Orangutan Land Trust, like other organisations involved in this issue, do not advocate a blanket boycott of palm oil. Instead, we encourage brands, retailers and consumers to demand sustainable palm oil.

Verity Smart says:
7 January 2020

Being sustainable isn’t enough on its own we need to be reducing our use of all oils because all are problematic, the difference is palm oil is much more pervasive and destructive with a higher profile. It’s as much about a mindset and our excessive consumption in general as much as palm oil is an issue for endangering wildlife, indigenous peoples and forests. Humans are far too binary in their approach to looking at issues and not seeing the wider picture. That is why a shift in mindset is the real solution to this issue and all the others.

Frenske says:
8 January 2020

If we would decrease meat consumption by 30-50% we simply would not need deforestation to create arable land and crops.

Hi Verity, thanks for sharing your perspective on this issue.

Shifting mindsets towards more sustainable consumption will certainly help to alleviate some major issues. We advocate for the sustainable production of palm oil when it is used; our requirements including no deforestation, no fire, no new planting on peat and respect of human rights.

With palm oil being found in about 50% of products on supermarket shelves, increasing the number of brands and retailers using certified sustainable palm will help consumers to make more conscious choices when shopping and reduce environmental impacts.

Heather Oliver says:
7 January 2020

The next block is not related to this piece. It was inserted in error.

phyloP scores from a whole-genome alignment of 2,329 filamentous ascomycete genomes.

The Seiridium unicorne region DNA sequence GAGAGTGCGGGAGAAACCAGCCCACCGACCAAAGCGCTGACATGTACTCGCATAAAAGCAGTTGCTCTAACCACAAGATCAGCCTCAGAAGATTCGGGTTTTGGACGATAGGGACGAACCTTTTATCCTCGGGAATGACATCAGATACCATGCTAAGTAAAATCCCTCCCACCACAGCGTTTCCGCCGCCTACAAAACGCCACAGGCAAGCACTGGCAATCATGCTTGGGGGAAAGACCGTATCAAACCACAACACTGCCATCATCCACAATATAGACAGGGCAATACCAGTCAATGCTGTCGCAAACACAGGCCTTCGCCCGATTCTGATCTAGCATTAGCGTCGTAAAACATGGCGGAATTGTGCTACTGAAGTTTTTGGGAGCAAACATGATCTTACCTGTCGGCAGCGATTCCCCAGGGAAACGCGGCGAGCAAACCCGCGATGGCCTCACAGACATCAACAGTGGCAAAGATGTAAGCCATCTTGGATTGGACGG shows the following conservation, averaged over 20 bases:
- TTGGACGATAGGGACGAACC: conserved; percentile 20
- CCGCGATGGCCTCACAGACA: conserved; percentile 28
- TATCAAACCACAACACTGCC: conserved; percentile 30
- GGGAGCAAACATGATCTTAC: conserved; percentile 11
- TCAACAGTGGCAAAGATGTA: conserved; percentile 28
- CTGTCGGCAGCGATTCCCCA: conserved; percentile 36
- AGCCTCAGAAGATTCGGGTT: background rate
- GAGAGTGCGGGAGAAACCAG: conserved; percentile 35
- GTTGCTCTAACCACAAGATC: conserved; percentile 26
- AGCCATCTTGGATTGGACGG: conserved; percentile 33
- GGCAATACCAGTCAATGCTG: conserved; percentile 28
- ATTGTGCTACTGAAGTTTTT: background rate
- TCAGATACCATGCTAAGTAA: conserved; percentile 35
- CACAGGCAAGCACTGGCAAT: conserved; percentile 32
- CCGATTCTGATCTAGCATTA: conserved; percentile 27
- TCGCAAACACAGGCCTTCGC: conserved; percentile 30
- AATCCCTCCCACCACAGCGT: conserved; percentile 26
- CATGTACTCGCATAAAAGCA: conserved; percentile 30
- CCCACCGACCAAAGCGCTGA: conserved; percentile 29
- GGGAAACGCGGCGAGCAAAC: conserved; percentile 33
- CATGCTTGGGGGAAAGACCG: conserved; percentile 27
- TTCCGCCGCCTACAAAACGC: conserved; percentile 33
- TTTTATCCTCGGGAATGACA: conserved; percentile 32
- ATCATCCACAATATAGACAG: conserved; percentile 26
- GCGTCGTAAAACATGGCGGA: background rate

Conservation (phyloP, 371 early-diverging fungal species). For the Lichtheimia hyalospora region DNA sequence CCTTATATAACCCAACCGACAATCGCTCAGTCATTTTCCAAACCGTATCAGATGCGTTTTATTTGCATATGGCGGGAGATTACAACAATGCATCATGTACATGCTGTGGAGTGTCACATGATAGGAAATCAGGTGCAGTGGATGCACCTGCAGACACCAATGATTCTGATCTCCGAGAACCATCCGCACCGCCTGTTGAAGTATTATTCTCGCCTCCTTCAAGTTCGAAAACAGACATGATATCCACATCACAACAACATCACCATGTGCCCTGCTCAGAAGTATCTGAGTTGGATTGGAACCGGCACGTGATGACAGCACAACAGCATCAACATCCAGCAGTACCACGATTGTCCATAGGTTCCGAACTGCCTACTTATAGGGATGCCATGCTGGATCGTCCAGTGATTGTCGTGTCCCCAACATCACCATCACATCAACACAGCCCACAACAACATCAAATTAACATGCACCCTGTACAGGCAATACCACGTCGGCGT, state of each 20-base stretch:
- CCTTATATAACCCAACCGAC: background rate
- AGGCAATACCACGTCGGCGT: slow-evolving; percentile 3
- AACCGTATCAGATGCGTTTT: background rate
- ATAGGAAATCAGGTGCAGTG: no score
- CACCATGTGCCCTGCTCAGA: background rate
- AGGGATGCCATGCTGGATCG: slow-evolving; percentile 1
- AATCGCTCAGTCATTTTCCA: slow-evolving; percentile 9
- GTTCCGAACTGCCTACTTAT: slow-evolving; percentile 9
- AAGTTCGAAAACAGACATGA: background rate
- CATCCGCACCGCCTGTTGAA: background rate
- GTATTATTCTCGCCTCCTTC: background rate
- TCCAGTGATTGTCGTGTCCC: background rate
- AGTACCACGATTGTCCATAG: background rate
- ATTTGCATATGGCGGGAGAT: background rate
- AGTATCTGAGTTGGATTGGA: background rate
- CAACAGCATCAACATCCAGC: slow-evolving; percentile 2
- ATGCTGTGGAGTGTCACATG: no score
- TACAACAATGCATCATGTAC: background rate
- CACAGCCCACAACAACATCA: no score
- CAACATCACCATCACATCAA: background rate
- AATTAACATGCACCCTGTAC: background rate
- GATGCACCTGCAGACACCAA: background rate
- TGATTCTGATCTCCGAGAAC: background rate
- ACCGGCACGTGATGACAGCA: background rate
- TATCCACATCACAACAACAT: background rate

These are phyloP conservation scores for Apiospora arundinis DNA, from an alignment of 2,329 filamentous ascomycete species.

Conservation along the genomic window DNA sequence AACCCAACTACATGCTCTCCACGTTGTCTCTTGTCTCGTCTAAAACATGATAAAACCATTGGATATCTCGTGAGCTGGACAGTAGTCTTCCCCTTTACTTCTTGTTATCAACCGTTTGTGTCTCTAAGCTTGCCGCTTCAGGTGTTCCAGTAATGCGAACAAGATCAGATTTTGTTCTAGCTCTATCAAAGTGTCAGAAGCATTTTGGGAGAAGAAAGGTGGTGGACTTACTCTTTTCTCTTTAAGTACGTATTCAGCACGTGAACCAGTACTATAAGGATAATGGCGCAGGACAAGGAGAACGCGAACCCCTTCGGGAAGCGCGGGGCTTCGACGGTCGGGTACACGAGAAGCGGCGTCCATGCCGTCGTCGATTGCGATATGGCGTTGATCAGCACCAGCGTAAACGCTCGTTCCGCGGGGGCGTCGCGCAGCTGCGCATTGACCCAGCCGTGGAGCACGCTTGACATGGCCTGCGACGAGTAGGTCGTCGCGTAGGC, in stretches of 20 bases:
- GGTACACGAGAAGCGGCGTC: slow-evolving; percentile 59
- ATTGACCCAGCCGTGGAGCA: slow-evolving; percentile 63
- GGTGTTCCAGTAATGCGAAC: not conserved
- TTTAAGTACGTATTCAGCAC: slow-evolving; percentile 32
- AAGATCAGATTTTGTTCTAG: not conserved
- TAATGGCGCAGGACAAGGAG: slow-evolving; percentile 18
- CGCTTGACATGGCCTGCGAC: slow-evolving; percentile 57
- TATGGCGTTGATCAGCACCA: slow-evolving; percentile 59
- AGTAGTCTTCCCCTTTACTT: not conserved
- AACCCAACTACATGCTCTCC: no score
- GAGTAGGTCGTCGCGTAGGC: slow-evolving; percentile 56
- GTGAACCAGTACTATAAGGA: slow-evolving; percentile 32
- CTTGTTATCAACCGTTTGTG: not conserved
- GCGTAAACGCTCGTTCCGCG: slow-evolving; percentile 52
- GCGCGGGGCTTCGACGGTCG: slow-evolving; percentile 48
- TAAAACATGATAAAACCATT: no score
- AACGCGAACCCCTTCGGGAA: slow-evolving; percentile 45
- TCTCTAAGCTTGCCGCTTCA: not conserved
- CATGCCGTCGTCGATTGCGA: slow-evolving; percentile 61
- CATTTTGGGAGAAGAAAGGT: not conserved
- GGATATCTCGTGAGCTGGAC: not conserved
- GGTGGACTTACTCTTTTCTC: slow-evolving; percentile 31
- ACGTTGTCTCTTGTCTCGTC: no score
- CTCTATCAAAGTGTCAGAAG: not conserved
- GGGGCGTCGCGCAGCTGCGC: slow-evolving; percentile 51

I support the Roundtable SPO. It might not be perfect but it is a good start.

Jane Griffiths says:
7 January 2020

Here in Newquay we are raising awareness about palm oil and trying to encourage consumers to choose sustainable palm oil products when they shop with the help of Giki Badges. It is our aim to become a sustainable palm oil town, following in the footsteps of Chester.
Sir David Attenborough is wholeheartedly supporting the campaign saying that: “We can protect wildlife by buying products made with deforestation free sustainable palm oil. From companies that support local people, use existing palm oil plantations without cutting down more rainforest.”

Fiona McLauchlin says:
8 January 2020

Only sustainably sourced palm oil should be available.

Yes. “Signing up” to whatever scheme isn’t good enough.Palm oil not certified from sustainable sources should be banned. How much checking of websites/apps is going to be done by individuals? Is this checking going to have a significant effect on in the unsustainable palm oil industry, on product manufacturers? We need to be realistic.